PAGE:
HONOLULU (AP) — Lawmakers in nearly half the states want to add a requirement for presidential candidates: Show us your tax returns.
The issue has dogged President Donald Trump, who became the first presidential candidate in modern times to refuse to make his returns public. It flared anew this week after MSNBC said it had obtained two pages of Trump's 2005 federal return, prompting the administration to release the documents preemptively.
State lawmakers around the country, mostly Democrats, want to ensure transparency in future presidential campaigns so voters can evaluate candidates' sources of income and any possible conflicts of interest. Most of the bills would require presidential contenders to release copies of their returns as a condition for appearing on that state's ballot, although it's unclear whether they could pass constitutional muster.
The aim is to find out about potential conflicts that candidates might have before they take office, said Hawaii Rep. Chris Lee, a Democrat who introduced one of the Hawaii bills.
"With what we've seen so far with this administration, there are clear conflicts with respect to whether or not parts of the president's business empire are directly benefiting from federal contracts to house Secret Service at his own hotels, for example, or pressuring foreign dignitaries or other corporations indirectly to patronize the businesses that the president or his children run," Lee said. "And the real question is, What else don't we know?"
Hawaii was the first state to have votes on the bills before the full Legislature. The Democratically controlled House and Senate recently passed separate but largely similar measures, which would prevent the state's delegates to the Electoral College from voting for candidates who withheld their tax forms.
Lawmakers are likely to send just one of those to Hawaii Gov. David Ige, a Democrat who expressed concerns about whether the proposed changes are constitutional. He said he does not think the state can place limits on the presidential election that are inconsistent with how the election is conducted around the country.
Some legal experts raised similar flags, saying states do not have the power to create additional qualifications for the office of the president. That's up to the U.S. Constitution.
The U.S. Supreme Court has held that states and the federal government cannot add to the qualifications of senators and congressional representatives outlined in the Constitution. Some legal experts said that guidance likely would extend to the office of the president.
"I think a requirement of revealing one's tax returns would be regarded as an additional qualification," said Michael McConnell, a professor at Stanford Law School. "And then there's the tax law problem, because federal law guarantees the confidentiality of tax returns. And I think that law would pre-empt any state law requiring someone to divulge their returns."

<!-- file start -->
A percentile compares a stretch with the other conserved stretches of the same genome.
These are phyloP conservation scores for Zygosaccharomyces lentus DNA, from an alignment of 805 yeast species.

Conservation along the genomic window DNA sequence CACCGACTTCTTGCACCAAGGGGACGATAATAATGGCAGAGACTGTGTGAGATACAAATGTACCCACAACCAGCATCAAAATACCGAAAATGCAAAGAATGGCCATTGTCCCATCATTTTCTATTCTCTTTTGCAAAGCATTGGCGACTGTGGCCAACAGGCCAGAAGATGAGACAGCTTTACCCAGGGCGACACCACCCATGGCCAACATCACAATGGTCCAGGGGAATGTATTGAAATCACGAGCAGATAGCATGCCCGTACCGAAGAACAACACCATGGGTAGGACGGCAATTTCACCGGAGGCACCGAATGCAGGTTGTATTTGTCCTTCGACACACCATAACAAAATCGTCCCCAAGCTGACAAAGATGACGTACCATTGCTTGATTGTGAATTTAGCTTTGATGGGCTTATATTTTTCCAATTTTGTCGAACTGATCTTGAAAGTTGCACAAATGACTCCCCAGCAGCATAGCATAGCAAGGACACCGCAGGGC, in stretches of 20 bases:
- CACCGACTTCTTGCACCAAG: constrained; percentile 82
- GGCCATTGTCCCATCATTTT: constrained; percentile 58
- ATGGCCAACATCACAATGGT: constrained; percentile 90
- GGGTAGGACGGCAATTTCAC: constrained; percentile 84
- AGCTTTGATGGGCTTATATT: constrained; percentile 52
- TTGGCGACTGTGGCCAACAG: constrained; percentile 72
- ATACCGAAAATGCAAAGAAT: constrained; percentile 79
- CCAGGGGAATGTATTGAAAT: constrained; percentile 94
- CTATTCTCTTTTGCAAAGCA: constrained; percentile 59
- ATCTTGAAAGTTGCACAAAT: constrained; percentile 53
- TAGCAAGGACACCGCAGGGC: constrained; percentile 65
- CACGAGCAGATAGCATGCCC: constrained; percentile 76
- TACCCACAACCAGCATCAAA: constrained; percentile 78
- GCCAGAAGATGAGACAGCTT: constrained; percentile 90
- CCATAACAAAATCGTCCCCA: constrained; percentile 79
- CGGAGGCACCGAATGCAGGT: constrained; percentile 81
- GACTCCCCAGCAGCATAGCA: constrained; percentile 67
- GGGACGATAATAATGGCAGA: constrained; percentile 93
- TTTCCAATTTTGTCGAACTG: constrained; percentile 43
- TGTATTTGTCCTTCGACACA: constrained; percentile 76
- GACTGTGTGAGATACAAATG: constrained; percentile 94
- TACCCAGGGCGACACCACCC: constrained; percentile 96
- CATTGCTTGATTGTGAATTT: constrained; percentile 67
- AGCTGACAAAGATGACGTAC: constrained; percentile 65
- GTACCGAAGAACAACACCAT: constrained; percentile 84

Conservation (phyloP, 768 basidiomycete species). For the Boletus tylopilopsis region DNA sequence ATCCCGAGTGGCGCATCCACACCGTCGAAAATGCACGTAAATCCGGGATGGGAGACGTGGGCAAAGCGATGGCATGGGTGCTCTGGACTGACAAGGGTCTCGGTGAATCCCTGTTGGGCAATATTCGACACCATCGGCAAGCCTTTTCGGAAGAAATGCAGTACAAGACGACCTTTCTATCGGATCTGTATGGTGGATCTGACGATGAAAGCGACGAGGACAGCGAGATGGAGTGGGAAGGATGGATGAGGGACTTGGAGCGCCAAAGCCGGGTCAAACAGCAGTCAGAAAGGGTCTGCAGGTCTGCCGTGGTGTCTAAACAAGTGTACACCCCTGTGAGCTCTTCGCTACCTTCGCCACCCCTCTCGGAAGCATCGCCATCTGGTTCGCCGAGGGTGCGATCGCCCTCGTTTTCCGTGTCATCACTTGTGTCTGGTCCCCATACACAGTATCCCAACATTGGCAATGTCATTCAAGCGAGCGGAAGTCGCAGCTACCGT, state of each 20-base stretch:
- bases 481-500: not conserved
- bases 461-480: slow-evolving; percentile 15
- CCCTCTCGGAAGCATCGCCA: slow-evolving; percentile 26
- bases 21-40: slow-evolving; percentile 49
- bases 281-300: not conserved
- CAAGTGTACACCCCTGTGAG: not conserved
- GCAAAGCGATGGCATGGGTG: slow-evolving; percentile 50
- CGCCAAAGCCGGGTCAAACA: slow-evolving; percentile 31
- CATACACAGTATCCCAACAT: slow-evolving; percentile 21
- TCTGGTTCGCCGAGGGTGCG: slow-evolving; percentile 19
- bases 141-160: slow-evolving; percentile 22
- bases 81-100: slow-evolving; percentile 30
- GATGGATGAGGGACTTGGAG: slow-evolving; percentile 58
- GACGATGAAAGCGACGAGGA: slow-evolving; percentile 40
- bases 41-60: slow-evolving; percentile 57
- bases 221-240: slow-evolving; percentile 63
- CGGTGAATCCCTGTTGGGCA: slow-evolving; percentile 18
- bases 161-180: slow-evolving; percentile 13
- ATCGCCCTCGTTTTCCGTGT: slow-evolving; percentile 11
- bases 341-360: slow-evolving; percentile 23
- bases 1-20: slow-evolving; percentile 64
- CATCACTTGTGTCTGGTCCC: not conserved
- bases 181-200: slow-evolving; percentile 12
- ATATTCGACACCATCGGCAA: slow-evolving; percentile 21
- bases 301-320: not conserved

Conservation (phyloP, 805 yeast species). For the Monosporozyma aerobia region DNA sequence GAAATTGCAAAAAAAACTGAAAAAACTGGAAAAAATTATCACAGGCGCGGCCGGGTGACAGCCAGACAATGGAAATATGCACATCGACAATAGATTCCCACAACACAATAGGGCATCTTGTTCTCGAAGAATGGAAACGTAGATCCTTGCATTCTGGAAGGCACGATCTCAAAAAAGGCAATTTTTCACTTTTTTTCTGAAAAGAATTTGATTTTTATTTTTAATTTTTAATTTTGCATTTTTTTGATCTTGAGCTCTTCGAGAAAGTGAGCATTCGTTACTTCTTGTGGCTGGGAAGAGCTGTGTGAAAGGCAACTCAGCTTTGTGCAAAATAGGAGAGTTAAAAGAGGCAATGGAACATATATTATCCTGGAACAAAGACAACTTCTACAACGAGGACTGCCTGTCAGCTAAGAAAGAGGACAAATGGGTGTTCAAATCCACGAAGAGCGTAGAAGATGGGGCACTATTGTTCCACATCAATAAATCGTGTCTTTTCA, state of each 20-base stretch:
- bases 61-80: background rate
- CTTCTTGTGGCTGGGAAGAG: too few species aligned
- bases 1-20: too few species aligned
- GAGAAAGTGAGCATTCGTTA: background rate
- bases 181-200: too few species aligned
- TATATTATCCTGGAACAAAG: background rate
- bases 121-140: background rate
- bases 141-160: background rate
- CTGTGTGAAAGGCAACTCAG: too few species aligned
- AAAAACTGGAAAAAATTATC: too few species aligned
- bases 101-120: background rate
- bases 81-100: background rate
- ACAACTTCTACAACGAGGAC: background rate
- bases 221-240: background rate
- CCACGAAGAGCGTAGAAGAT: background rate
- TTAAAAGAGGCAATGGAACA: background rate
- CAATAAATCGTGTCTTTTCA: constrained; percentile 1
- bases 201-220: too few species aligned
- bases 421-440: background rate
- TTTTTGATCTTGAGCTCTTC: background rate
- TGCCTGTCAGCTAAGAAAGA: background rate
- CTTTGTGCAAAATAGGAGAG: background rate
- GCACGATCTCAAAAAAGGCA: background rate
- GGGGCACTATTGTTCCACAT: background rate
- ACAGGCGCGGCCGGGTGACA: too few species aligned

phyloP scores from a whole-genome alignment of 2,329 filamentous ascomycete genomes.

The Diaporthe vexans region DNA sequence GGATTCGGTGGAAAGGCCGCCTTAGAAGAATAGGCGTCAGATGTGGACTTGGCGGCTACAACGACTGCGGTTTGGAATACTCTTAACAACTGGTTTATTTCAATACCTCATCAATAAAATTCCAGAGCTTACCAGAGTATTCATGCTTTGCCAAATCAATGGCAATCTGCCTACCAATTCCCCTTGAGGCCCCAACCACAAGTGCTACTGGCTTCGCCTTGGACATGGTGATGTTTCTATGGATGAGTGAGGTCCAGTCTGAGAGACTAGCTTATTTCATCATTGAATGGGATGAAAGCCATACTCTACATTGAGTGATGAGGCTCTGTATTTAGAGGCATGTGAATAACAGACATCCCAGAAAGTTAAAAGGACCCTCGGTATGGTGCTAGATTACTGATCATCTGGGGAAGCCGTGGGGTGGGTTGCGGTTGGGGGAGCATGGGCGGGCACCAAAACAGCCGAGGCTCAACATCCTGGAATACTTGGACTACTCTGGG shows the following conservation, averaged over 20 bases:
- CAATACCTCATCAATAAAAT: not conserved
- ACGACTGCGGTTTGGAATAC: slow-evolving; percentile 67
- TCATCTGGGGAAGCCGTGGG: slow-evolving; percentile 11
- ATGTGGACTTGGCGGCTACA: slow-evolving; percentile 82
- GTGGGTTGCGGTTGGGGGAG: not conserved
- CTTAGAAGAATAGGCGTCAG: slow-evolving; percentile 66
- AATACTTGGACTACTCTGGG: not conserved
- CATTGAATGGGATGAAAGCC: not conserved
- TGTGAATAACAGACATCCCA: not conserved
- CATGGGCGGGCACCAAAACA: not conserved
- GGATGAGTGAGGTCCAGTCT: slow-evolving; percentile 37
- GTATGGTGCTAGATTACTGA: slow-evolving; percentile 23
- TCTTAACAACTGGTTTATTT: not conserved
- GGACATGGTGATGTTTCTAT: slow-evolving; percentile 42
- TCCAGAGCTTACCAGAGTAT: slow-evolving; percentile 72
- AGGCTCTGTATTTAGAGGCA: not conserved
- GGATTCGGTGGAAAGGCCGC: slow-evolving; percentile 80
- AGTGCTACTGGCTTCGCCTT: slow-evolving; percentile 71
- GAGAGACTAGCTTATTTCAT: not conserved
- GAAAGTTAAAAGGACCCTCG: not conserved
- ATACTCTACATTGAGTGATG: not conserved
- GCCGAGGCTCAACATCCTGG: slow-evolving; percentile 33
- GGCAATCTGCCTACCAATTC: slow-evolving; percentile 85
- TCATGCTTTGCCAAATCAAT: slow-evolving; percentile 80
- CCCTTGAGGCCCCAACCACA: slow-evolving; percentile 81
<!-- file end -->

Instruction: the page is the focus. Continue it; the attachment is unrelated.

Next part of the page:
But Richard Hasen, a law professor at the University of California, Irvine, said the Constitution has conflicting provisions.
"The question is whether a law that would deprive a presidential candidate of ballot access on the basis of a failure to provide a tax return would be creating an unconstitutional additional qualification, or whether it would be permissible within the state's power to set the rules for presidential elections," Hasen said. "Nobody's tried it before."
Trump has refused to make his tax returns public, breaking a decades-long tradition among presidential candidates. He initially promised to do so but then claimed he was under audit by the Internal Revenue Service and said his attorneys had advised against it. Experts and IRS officials said such audits do not prohibit taxpayers from releasing their own returns.
Trump's full tax returns would contain key information, including his sources of income, how much he earned from his assets and what strategies he used to reduce his tax bill.
Presidential tax return legislation has been introduced in at least 24 states, according to the National Conference of State Legislatures. Most were introduced by Democrats, although bills in Kansas and Minnesota were introduced by Republicans.
New Jersey's Democratic legislature approved a presidential tax return bill on Thursday. Its prospects are uncertain once it lands on the desk of Republican Gov. Chris Christie, a Trump supporter.
New Jersey Republicans criticized the measure as a stunt.
"This is a doozy," GOP Assemblyman Jay Webber said. "This is both transparently political and blatantly unconstitutional."
While bills in Democratic-leaning states such as Maryland and Vermont have had legislative hearings, those introduced in Republican-controlled statehouses such as Arizona, Georgia, Michigan, Minnesota and Pennsylvania are stalling.
"I suspect that these bills will be very similar to the birth certificate legislation introduced after President Obama's election — political statement bills that likely aren't constitutionally sound or likely to be signed into law," said Daniel Diorio, senior policy specialist at the National Conference of State Legislatures. "If one were to become law, I'm sure it would be challenged immediately."
Associated Press writers Bob Christie in Phoenix; Michael Catalini in Trenton, New Jersey; Jonathan J. Cooper in Sacramento, California; Cory Dawson in Montpelier, Vermont; David Eggert in Lansing, Michigan; Kathleen Foody in Atlanta; Marc Levy in Harrisburg, Pennsylvania; Kyle Potter in St. Paul, Minnesota; and Brian Witte in Annapolis, Maryland, contributed to this report.
Follow Cathy Bussewitz on Twitter at https://twitter.com/cbussewitz